What is CLIL? It means Content and Language Integrated Learning. (Have you noticed how we seem to love acronyms in language teaching? The list seems never-ending: TBL; PPP; CLT; TTT! Can you identify them?).
The idea is simple. Other subjects in the curriculum are taught and learned in a language, which is not the mother tongue. By weaving together a foreign language and the curriculum content from other subjects we aim to provide a rich learning experience for children.
There are a number of ways in which CLIL has been interpreted but the bedrock of the idea is this: children are not focused on learning language per se. They are focused on the content of the lesson.
I think that this definition from Nixon continues to be valid: “the study of a non-language subject through the medium of a major world or regional foreign language” (Nixon, J., 1988).
CLIL is not a newcomer to the world of language teaching; you can see that from the date on that quote. It’s been around for some time. It is an aspect of language teaching which I think has gained strength and continued to develop since Nixon wrote those words.
What does CLIL mean in practice? Let’s look at a concrete example taken from a coursebook. Remember that this is how we have interpreted CLIL and blended it into our material. There are other variations and possibilities.
The topic area for this CLIL lesson is very relevant in many parts of the world at the present time: uses of water!
In the CLIL lesson on this topic children learn about what we use water for. They look at how much water is used for each activity. They learn how to measure a quantity of water. They learn how to make a water meter. In terms of the syllabus these are more related to science than to language.
But out of this would spring language. For example, “Having a shower”. Then how we measure quantities of water in litres: “6 litres”, “30 litres” etc. On top of that how much water we need for each activity: “You need 4 litres of water”.
As you can see, the language that children are using naturally springs out of the topic area. Talking about uses of water demands certain vocabulary and structures. There is a real communicative purpose. This is in contrast to choosing which vocabulary and structures children should learn and finding a topic that comes out of it. In other words they will be using language communicatively and therefore learning it.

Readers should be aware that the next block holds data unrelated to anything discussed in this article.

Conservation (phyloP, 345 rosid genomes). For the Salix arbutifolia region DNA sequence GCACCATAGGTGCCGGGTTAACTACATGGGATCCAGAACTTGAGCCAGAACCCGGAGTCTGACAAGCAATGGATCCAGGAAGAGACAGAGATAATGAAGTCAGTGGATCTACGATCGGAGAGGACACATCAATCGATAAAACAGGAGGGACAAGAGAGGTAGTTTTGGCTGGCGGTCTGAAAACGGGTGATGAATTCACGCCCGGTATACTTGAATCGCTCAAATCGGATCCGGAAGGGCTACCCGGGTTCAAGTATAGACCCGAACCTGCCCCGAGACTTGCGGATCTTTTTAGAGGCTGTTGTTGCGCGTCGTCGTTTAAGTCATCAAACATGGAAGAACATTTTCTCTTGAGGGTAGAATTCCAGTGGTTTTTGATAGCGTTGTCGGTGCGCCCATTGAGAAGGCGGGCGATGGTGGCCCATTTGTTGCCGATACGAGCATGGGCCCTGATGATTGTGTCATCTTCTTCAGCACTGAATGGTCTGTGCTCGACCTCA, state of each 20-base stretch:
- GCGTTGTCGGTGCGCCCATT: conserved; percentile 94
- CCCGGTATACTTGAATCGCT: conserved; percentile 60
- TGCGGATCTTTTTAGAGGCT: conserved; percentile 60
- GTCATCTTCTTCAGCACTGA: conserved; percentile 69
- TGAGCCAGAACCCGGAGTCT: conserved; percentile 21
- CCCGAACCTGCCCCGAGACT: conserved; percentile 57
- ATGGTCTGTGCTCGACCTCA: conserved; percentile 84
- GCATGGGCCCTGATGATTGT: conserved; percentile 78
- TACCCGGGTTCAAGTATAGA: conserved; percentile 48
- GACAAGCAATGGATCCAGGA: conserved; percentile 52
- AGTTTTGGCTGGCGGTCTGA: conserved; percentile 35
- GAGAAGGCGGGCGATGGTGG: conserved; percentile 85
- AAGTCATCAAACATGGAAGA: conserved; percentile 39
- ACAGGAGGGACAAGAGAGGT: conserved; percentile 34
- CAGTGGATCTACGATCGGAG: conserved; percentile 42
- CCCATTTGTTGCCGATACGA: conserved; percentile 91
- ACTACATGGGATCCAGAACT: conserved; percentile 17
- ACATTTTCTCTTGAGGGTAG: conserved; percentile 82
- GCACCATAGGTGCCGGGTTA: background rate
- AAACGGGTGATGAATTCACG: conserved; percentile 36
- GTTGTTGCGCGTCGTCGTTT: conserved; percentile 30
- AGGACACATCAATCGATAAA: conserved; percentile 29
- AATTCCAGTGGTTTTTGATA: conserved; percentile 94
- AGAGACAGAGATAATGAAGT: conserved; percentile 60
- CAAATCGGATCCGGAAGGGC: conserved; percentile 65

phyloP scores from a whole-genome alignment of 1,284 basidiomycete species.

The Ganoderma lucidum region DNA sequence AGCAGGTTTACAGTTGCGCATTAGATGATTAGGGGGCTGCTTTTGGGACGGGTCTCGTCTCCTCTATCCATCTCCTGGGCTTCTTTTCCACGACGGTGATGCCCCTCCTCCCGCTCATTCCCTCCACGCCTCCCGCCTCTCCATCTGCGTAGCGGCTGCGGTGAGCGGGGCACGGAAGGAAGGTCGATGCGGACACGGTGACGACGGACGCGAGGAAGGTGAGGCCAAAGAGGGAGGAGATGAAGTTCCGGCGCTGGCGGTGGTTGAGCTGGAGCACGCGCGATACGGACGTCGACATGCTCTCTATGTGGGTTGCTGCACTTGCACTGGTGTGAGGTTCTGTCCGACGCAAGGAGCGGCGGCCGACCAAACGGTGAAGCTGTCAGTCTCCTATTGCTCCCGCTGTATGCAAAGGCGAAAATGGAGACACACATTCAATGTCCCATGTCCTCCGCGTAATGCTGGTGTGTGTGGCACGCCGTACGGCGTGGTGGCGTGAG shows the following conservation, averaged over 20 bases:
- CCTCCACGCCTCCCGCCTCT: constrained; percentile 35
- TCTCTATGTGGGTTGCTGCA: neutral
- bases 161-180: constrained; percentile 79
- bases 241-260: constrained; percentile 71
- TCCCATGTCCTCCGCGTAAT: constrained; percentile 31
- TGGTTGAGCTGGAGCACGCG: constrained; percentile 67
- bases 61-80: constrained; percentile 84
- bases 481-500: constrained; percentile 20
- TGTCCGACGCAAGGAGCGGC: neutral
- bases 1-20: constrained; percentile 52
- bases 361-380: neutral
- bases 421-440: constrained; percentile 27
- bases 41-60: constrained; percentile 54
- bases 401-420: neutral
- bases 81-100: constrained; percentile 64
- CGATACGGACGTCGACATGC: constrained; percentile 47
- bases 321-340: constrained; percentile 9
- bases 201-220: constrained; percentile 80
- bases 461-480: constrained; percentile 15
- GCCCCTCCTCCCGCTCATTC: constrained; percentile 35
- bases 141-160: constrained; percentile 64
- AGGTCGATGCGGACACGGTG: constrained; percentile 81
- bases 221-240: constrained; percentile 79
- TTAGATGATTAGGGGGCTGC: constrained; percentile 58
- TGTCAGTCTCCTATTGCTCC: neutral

This can sometimes lead to a challenge for teachers (it was certainly a challenge for me when I was first introduced to CLIL). How should the language syllabus be ordered? For example, when do you think the present simple passive (it is + past participle) should be introduced to children?
A more traditional syllabus would look at the complexity of the structure and would introduce it later rather than sooner. But that syllabus is ordered on the complexity of the structure rather than on the complexity of its meaning/use. “It’s made of plastic”, to describe a toy is not conceptually complex. Linguistically it’s a nightmare (if you look at its component parts). Or do you disagree? At what age do you think children can cope with this piece of language? At what age group do you think we first introduced this language in our coursebooks?
CLIL is an attempt to combine content and language to make an engaging and useful lesson. In a CLIL lesson children are ticking CLIL-appropriate areas: content; cognition; communication and community. Children are engaging in learning about something, learning to do something, learning to express it and how it relates to a community.
Do you think taking a CLIL approach to language learning is more beneficial than selecting the language and building an exercise around it?